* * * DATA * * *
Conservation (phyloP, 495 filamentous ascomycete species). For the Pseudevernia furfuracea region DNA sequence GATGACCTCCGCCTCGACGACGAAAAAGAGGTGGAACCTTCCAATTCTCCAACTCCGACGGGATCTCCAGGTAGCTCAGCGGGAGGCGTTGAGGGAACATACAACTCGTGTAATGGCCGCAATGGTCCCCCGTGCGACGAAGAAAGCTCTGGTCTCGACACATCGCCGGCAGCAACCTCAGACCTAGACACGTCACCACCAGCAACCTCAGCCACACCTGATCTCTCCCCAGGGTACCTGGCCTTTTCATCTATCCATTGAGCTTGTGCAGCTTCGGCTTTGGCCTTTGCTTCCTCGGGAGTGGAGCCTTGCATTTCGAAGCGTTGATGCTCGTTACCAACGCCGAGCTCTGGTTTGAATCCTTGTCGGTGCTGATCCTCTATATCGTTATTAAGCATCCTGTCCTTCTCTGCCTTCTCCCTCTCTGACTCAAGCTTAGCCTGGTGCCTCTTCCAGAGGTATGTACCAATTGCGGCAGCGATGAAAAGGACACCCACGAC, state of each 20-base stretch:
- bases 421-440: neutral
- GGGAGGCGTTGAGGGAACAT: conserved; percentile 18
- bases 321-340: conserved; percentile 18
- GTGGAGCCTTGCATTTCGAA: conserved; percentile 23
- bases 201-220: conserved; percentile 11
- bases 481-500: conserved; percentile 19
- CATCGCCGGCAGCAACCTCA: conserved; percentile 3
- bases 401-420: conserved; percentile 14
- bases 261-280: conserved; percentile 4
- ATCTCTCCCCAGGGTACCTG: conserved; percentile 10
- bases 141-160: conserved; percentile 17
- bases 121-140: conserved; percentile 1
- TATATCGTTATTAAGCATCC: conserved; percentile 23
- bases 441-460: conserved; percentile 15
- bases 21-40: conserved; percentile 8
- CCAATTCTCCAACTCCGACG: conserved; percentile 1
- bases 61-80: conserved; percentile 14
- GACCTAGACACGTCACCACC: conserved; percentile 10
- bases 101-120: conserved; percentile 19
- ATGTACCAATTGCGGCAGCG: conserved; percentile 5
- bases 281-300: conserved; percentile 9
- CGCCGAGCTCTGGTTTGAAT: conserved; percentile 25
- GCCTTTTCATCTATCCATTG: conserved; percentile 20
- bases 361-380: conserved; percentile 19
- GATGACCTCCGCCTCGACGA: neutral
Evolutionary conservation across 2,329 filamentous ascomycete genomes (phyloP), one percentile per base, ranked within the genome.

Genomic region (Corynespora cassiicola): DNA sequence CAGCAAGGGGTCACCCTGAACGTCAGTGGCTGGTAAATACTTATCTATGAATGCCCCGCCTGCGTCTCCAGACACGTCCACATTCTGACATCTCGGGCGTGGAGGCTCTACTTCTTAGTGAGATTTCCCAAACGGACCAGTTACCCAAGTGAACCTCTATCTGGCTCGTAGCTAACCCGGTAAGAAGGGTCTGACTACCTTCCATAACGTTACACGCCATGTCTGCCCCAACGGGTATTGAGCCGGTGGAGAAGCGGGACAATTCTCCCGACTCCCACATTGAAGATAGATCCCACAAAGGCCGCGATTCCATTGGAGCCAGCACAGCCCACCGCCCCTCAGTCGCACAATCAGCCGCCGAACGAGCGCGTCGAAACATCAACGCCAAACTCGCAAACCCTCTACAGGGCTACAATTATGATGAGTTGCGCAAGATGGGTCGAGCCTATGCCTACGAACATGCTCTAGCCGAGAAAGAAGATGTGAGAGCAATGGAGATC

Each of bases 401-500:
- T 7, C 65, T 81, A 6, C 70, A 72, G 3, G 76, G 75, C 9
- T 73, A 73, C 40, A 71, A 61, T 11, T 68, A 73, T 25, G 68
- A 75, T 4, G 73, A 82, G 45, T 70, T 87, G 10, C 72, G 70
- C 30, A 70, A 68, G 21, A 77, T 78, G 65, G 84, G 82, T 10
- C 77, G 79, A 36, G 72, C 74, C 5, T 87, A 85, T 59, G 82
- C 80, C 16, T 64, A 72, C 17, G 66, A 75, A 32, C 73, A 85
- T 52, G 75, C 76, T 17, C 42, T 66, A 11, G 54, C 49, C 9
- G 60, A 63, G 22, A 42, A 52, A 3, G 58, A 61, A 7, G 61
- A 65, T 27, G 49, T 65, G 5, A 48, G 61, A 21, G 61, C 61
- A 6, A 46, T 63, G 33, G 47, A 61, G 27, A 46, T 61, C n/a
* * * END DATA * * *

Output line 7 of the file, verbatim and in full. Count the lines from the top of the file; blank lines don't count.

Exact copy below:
- bases 481-500: conserved; percentile 19